BP walks back its role in the gulf oil spill
As the last tar balls settle on the bottom of the Gulf, it looks like BP may have some extra cash on hand.
The company might not have to pay all of the $20 billion in claims, incoming BP (BP) CEO Bob Dudley told analysts on Monday. This is the latest move in BP's ongoing effort to back out of the spotlight since the spill.
BP was slow out of the starting gate to launch its ad campaign after the spill. When it finally got into gear in June, it started by spending at least $5.6 million to plaster its message in major print publications, Mother Jones estimated. The campaign slogan: "we will make this right."
Of course, that comes with a disclaimer. At the congressional hearing in June, BP America president Lamar MacKay promised to honor "all legitimate claims." But BP seems to have done its best to narrow the category of legitimate claims since the spill.
In May, BP's knee-jerk reaction was to blame Transocean. McKay appeared on ABC news, and pinned the disaster on a faulty blowout preventer. The blowout preventer was a piece of equipment on the Deepwater Horizon rig, owned by Transocean (RIG). It's the last line of defense in oil rig safety.
Clearly, there were problems before the blowout-preventer failed. On September 8th BP announced the results from an internal report. The report looked at the causes of the explosion in April 20. Predictably, the report doesn't fault the design of the Macondo well-the only real piece of hardware involved in the explosion that was BP's responsibility alone. BP was the rig operator, however, meaning it had to sign off on everything related to drilling operations at Macondo.
Those were more complicated, BP insists in the report. It says: "[A] complex and interlinked series of mechanical failures, human judgments, engineering design, operational implementation and team interfaces came together to allow the initiation and escalation of the accident."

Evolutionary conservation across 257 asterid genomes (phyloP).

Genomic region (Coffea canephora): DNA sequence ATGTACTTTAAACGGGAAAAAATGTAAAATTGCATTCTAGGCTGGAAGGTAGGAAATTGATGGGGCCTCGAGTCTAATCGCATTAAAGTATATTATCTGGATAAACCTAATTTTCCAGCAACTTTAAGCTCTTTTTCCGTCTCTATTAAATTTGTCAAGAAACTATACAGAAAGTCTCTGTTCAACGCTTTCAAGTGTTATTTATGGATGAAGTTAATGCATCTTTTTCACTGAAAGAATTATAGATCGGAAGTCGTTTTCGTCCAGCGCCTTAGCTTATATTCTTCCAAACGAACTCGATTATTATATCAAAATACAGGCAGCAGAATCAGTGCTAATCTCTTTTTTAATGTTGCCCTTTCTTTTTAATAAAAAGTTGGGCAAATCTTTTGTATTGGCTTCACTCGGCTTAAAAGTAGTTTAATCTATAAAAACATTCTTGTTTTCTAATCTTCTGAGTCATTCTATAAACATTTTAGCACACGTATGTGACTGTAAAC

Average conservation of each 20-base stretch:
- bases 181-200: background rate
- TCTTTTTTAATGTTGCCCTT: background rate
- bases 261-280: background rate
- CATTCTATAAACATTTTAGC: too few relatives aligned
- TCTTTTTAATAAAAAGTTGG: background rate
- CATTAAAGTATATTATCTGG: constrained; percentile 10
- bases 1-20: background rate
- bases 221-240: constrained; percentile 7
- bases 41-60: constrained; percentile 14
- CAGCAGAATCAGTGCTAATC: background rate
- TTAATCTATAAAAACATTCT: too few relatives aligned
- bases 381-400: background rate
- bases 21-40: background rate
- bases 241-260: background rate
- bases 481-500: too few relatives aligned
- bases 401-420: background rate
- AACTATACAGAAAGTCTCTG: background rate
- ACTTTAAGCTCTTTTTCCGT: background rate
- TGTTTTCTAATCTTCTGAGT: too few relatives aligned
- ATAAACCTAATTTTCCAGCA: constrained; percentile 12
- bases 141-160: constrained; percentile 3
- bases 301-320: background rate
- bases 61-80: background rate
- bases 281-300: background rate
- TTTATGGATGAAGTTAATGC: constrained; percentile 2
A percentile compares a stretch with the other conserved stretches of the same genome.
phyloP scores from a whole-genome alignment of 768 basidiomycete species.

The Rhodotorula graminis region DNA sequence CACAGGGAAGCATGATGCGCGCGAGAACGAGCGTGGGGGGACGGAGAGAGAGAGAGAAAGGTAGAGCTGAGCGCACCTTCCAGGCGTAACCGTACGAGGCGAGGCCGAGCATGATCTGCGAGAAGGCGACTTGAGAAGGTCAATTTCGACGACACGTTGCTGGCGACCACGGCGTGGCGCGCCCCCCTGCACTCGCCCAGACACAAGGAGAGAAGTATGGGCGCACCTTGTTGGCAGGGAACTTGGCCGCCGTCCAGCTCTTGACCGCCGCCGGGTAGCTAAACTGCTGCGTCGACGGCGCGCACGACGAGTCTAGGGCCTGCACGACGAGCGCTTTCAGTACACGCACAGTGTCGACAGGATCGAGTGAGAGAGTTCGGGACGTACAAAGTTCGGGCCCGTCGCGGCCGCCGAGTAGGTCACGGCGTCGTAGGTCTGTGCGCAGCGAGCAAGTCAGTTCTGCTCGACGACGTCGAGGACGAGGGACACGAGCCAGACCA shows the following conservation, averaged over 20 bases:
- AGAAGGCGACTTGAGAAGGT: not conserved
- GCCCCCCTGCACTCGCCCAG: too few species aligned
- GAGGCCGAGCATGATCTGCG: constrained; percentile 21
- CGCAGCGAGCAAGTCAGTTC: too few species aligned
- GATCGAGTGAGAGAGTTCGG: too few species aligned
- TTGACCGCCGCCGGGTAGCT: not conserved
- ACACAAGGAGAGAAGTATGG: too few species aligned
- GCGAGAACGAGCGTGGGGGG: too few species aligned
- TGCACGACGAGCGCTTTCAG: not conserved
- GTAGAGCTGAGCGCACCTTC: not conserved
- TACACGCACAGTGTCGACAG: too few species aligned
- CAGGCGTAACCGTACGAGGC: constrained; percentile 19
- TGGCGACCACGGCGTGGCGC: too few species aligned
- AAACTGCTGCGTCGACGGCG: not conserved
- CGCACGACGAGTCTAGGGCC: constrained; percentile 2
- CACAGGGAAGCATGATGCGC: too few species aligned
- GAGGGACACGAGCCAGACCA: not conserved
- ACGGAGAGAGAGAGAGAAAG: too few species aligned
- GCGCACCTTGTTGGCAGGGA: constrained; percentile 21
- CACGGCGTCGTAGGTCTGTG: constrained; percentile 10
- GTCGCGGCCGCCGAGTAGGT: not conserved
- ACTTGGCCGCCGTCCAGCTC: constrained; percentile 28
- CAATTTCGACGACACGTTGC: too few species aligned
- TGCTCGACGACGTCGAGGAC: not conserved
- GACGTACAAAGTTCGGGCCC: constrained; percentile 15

The report highlights problems with the cement used for part of the drilling operation, misread tests, and a faulty blowout preventer. BP also hinted that because the other issues leading up to the spill had been so cloudy, preventing similar accidents in the future could become an industry-wide problem.
BP reporting on itself may seem problematic, but investors liked it. Stocks jumped 3.17% on September 8, following the report.
BP just released more good news for investors. Incoming CEO Bob Dudley told analysts at Citi (C, Fortune 500) that the claims filed against the company may add up to less than the $20 billion set aside in escrow.
This may mean that BP thinks it can legally get out of more claims than predicted, probably by blaming them on a tangle of people, equipment, and companies responsible for the Deepwater disaster.
Unfortunately, that's an easy move to pull. It will be incredibly difficult for the government to parse out responsibility for the spill by looking at all the pieces involved in this disaster and assigning blame to the companies responsible.
The government has enlisted Kenneth Feinberg, the lawyer responsible for administering the 9/11 Victims Fund and writing rules on executive pay for TARP recipients, to run the BP claims process. But Feinberg ultimately will have to work with the facts on the record to award claims. And right now, it seems like most of the facts are being written up by BP. That, unfortunately, buries and even reinforces systemic and regulatory problems with BP's safety standards.
But there's some hope. If BP's blame redistribution strategy is too effective, they might end up getting what they claim to be asking for -- more government oversight, and much more cautious agreements with smaller oil companies for drilling contracts. Assuming the Obama administration and a likely GOP controlled Congress can deliver on meaningful energy regulatory reform.